We’ve all heard the saying: “It takes a village to raise a child.” What could this mean for breastfeeding? Since breastfeeding is specific to a parent and their child, you might wonder what role, if any, there would be for you here. In fact, child care providers and others who work in early years settings can support breastfeeding in many ways. So how can you help?
Breastfeeding is important
There are many reasons families value breastfeeding, such as bonding, soothing, connection, ease, and health. It also helps with children’s immune systems, growth, and development. Breastfeeding is important for mothers, too, and can even help to protect them from some types of cancer.
In fact, the longer breastfeeding continues, the greater the protective effect for both mothers and children. For this and other reasons, breastfeeding is not just for young babies. Rather, it is encouraged for up to two years of age and beyond, for as long as mother and child wish to continue.
Breastfeeding is protected
BC’s Human Rights Code protects the right to breastfeed. This code states that:
- Nursing mothers have the right to breastfeed their children in public areas.
- It is discriminatory to ask a mother to cover up or breastfeed somewhere else.
While the BC Child Care Licensing Regulations don’t focus on breastfeeding, there are pieces that help to support parents with their feeding goals. Licensees must:
- Promote healthy eating and nutritional habits - Section 48(1)(b)
- Ensure that a parent has reasonable access to his or her child while the child is in the community care facility - Section 49(1)
- Keep current records of written policies and procedures regarding food and drink to be given to children - Section 56(1)(e)
Breastfeeding is normal
I have read, “When enough mothers nurse their children in public, it will become so common, no one will notice.” For now, I know that not all people feel comfortable with this. Those working in early years settings can play a key role in normalizing breastfeeding. You can:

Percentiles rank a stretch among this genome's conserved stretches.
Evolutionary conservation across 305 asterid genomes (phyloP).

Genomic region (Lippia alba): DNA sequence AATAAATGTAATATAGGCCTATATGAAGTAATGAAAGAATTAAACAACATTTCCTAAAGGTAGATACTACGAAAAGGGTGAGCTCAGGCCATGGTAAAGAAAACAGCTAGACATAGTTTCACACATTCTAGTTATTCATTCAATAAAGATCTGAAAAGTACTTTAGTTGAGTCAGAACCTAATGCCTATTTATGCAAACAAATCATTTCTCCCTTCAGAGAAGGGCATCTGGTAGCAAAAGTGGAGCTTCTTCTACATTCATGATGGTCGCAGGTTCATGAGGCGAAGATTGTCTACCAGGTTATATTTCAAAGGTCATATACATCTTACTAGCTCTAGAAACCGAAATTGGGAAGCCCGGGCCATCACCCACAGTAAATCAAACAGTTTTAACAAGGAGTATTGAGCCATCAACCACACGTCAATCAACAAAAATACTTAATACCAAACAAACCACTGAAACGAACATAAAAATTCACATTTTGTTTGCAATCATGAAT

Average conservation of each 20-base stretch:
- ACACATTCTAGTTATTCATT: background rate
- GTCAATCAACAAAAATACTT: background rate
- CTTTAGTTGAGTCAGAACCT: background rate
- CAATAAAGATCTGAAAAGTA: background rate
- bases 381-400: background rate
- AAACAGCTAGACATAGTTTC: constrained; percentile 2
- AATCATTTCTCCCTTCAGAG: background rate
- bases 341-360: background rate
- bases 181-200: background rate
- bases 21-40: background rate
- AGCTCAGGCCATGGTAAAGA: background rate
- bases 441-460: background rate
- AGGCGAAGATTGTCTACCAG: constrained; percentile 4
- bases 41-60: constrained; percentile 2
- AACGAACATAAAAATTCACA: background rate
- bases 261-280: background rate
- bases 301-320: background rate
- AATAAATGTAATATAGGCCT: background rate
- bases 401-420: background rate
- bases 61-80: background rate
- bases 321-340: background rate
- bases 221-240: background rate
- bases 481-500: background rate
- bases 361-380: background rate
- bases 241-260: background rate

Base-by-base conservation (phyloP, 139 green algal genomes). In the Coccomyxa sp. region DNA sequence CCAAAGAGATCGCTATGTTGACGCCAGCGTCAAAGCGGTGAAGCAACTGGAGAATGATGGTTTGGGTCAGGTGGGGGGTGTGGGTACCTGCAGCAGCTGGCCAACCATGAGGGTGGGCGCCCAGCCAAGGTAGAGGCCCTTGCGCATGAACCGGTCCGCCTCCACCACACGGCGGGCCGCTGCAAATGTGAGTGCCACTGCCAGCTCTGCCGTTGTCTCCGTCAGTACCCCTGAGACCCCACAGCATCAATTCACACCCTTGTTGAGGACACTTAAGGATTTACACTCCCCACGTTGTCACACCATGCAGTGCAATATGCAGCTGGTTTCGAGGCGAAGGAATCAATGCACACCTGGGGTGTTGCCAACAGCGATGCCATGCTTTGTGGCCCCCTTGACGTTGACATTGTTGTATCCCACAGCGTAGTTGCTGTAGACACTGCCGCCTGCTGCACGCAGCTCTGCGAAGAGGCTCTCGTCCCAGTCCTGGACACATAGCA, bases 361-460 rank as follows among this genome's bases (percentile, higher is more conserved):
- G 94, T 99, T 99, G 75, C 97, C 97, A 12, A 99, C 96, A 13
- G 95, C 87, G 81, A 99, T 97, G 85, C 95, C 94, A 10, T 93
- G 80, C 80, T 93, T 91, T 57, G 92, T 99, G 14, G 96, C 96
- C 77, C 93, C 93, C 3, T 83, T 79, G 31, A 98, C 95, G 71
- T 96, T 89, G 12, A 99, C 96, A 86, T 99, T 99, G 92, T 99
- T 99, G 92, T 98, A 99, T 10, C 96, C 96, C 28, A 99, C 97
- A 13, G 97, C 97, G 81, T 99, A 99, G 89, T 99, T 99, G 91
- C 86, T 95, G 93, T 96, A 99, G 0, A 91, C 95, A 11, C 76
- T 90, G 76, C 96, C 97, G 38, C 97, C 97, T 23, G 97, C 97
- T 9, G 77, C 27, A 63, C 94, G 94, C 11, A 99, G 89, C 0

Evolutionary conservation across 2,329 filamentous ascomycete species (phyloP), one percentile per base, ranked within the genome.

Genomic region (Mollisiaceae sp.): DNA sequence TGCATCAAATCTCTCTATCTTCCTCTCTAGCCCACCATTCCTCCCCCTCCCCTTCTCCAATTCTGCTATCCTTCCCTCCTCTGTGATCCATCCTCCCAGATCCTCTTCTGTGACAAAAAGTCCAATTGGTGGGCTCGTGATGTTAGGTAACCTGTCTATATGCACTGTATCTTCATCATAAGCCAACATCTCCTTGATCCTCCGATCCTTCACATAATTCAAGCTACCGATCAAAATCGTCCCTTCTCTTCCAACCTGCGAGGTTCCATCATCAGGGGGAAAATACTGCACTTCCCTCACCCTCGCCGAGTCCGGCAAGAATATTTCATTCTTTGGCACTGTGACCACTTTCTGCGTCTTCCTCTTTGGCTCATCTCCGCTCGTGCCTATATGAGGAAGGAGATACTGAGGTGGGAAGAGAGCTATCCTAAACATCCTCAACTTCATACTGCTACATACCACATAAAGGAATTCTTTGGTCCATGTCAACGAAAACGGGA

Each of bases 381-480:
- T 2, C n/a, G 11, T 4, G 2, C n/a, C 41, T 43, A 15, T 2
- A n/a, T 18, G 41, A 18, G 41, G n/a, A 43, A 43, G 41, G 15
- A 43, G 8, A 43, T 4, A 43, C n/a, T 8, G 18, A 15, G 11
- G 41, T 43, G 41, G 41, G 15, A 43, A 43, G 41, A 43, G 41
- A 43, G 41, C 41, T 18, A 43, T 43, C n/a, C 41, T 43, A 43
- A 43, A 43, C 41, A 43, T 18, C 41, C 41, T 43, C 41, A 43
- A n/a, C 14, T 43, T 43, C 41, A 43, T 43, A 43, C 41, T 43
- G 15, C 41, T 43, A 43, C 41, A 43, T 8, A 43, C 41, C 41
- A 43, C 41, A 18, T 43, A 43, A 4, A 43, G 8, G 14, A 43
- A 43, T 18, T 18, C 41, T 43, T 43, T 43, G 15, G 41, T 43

- Show a positive attitude about breastfeeding
- Promote their program as a breastfeeding-friendly space (e.g. on websites, in parent and staff handbooks, or with posters and decals)
- Have a written policy that supports breastfeeding
- Have books that show children, and other mammals, nursing (such as “We Like to Nurse”, by Chia Martin)
For families that are breastfeeding and/or giving breast milk to their children, you can:
- Discuss how to support them to keep breastfeeding while their child attends your program
- Welcome visits from parents
- Provide a comfy space for parents to feed their babies or to use a breast pump
- Create space in a fridge or freezer to store breast milk
- Have a process for storing, handling, and feeding expressed breast milk
Child care providers can help
There is no doubt that breastfeeding is easier when parents have the support of the people around them. We all have a role to play! Many tools can help. You can:
- Check out Northern Health’s Breastfeeding and Breast Milk webpage
- Display this poster: Yes You Can: We welcome you to breastfeed, any time, anywhere
- Learn more about Storing breastmilk and breastfeeding at work
- Order this window decal: We welcome you to breastfeed any time, anywhere
- Review and share this tip sheet: Make breastfeeding your business: Welcome families to breastfeed any time, anywhere